There's a convention that, in any discussion of Australian constitutional law, sooner or later somebody will allude to the scene in The Castle "it's Mabo, it's the vibe."
Sorting some press clippings I came across Paul Kelly's breathless reporting of Paul Keating's new book After Words on the front page of The Australian of Friday October 21st 2011 ("Your Majesty, you're an anachronism…").
The Australian has in the past displayed an impish sense of humour when it comes to Keating. In 2008 Janet Albrectsen in an op-ed had the temerity to compare then PM Kevin Rudd favourably to Paul Keating. Keating fired off an enormous reply that weighed in at nearly 600 words. (Ordinary mortals are advised to keep their letters to newspapers below 300 words).
The letters editor did the unkindest thing possible under the circumstances and published what I assumed was the entire letter (now only available on another site). Janet Albrechtsen, naturally, was delighted to be singled out and admitted to the Keating Scumbag Society.
[More after the break]
I fear that this time there was no tongue in cheek. Paul Kelly actually intended that air of wide eyed excitement when writing what boiled down to an advert for the Australian's publication of extracts from this book.
As already mentioned by David Flint ("Queen tells Keating to wash up", Friday October 21st 2011) Keating took the opportunity of a visit to Windsor Castle in 1993 to tell Her Majesty that the Australian people regard the monarchy as an anachronism.
This was 6 years before the Australian people had a chance to comment on the preferred republican model – the one pushed by Keating while in power (it was called the Turnbull-Keating model for a reason) and the one pushed by the Australian Republican Movemement before and during the referendum. However Australians rejected it in 72% of electorates and in all the states. Some anachronism.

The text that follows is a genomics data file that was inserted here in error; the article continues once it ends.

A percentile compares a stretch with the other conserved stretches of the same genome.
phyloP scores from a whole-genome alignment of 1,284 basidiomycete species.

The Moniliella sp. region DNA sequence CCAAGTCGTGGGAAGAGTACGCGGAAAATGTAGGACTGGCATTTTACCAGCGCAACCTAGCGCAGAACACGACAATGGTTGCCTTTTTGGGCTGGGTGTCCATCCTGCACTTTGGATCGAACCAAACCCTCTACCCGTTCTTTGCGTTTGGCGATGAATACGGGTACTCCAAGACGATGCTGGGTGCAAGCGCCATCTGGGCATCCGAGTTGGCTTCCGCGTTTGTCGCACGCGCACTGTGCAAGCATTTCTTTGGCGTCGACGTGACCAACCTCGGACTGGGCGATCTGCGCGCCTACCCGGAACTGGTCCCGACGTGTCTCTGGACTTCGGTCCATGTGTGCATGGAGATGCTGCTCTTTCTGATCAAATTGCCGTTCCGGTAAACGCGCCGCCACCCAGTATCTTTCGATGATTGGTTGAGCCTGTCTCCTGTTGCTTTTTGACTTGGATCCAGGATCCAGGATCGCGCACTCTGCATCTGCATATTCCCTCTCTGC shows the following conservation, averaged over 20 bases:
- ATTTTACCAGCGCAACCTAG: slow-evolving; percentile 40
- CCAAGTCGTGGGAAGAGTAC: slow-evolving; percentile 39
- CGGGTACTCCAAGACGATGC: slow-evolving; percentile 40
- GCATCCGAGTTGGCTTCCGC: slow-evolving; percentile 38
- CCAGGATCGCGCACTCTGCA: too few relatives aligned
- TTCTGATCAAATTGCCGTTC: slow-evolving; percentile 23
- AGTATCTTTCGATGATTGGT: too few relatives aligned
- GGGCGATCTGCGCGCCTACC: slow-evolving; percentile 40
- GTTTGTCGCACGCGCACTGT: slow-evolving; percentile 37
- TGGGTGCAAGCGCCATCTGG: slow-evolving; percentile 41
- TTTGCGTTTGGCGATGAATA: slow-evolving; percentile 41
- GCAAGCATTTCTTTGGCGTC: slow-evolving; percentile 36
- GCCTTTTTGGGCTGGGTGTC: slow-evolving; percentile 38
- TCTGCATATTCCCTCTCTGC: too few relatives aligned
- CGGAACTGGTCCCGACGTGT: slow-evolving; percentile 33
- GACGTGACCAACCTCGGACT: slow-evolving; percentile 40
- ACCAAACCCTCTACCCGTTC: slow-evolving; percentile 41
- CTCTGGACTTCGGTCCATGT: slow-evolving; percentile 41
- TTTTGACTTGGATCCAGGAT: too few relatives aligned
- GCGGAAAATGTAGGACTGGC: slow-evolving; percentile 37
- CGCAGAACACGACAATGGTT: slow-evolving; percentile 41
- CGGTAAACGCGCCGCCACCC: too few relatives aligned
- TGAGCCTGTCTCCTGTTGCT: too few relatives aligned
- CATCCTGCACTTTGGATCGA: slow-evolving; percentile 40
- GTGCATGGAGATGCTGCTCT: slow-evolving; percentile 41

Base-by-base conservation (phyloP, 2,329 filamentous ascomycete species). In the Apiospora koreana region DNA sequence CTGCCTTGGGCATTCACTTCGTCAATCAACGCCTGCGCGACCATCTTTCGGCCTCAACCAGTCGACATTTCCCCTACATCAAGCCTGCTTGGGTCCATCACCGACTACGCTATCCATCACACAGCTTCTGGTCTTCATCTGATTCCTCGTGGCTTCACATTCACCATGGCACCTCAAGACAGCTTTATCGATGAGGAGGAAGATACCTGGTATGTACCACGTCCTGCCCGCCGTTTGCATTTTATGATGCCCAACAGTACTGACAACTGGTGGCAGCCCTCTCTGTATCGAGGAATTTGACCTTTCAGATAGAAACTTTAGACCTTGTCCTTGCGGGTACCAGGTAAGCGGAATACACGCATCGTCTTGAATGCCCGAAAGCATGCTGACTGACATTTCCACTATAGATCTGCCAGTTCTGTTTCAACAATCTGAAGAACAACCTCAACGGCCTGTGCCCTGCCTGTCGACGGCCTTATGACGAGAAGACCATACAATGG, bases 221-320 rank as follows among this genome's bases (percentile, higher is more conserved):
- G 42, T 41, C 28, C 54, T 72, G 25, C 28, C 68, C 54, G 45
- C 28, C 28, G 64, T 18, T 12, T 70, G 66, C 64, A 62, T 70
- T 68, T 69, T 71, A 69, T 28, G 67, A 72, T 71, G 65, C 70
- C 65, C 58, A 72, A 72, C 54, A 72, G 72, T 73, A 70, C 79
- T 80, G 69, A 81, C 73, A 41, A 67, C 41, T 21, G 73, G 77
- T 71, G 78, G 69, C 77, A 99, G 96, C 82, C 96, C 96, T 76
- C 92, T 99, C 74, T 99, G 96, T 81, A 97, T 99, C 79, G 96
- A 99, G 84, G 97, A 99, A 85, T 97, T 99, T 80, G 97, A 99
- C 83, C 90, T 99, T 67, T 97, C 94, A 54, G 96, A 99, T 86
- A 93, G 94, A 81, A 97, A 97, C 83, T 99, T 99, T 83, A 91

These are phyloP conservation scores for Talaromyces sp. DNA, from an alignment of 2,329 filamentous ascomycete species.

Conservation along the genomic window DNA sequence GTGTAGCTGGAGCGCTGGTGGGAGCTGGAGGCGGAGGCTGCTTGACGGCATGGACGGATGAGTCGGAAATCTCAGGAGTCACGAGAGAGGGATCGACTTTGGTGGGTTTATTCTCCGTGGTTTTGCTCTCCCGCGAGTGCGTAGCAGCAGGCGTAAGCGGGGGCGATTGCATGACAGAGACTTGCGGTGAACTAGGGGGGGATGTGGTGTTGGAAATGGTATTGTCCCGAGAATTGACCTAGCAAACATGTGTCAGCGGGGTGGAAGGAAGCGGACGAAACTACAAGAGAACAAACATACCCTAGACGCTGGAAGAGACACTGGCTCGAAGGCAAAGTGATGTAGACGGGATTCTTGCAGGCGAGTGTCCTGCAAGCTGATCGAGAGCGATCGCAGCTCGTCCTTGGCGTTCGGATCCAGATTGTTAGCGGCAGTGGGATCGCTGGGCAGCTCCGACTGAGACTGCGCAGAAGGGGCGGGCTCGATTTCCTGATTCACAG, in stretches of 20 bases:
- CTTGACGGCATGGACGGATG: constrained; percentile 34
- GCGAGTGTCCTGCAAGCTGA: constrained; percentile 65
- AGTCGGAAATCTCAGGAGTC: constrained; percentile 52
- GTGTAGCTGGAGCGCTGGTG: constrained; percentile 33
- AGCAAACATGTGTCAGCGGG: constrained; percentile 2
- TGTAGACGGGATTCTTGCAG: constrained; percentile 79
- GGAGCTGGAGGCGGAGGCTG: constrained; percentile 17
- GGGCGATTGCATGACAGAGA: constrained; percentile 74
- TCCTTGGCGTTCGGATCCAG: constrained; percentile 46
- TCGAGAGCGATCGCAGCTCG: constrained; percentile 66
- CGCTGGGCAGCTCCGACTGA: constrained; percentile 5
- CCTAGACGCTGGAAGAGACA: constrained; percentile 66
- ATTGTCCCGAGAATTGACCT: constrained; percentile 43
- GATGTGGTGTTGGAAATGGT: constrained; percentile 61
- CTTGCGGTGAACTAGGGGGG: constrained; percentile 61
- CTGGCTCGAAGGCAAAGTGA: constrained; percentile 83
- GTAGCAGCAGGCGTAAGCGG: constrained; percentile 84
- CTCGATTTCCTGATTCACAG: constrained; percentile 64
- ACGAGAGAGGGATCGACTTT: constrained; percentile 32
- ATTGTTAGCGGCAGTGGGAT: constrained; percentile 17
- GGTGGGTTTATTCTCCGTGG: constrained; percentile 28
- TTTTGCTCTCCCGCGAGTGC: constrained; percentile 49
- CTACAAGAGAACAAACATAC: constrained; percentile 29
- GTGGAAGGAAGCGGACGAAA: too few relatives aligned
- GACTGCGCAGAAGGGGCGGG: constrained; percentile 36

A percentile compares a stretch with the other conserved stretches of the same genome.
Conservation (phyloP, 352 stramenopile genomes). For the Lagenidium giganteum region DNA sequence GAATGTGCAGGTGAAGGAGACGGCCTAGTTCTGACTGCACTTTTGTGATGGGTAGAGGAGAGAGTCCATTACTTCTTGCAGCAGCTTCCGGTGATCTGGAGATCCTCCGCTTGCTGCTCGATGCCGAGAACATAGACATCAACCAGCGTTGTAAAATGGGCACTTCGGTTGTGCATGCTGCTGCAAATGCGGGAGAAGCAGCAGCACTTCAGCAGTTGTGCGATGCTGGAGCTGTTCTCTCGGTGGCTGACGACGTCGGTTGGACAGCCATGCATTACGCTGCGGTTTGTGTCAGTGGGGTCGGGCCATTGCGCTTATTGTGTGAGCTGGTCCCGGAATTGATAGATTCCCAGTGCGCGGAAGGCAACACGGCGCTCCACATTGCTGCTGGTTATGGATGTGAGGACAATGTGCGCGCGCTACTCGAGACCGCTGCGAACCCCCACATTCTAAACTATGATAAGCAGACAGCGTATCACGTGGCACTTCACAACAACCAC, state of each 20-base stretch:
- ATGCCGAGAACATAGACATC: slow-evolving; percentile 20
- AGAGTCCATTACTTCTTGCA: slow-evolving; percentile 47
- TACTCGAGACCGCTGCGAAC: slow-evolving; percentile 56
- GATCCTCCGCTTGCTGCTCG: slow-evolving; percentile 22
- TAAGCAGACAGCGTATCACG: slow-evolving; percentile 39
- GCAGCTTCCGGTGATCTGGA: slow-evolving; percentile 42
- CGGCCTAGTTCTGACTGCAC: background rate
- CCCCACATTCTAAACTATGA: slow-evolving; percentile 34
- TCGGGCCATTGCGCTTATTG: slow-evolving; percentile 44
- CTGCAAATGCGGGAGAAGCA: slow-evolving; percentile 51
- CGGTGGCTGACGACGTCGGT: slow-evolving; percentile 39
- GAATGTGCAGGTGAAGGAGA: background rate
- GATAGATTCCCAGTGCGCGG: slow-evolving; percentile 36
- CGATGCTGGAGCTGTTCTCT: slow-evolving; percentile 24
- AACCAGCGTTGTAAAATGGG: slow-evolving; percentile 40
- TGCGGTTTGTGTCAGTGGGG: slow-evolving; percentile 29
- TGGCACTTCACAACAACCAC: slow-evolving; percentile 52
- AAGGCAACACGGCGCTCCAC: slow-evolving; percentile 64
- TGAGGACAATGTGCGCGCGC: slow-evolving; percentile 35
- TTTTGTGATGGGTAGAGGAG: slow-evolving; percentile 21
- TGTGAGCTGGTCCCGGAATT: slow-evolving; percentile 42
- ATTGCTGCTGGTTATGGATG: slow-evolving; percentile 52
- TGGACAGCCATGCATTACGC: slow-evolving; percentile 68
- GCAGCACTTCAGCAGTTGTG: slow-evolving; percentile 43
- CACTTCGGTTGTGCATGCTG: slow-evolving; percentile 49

I was not surprised that Mr Keating's publishers chose the time of the first visit by Her Majesty in nearly 5 years to launch Paul Keating's book. It was bound to happen that somebody in the media and litterati would see an opportunity to push the republican cause.
Paul Kelly commented on this without irony.
"In a remarkable coincidence, given the Queen's present visit, Keating's personal account of the meeting when he told the Queen that Australia must become a republic is published for the first time in The Australian today."
A remarkable coincidence I thought. This took me back to that scene in the 1994 film Muriel's Wedding. Each time the family go out to dinner a woman turns up – whom the audience figures out pretty quickly is the father's mistress.
"Deirdre Chambers, what a coincidence!"
Australia's most republican Prime Minister publishes a book at the time of a Royal Visit. It gets a big splash in the only national newspaper with republicanism front and centre.
"What a coincidence!"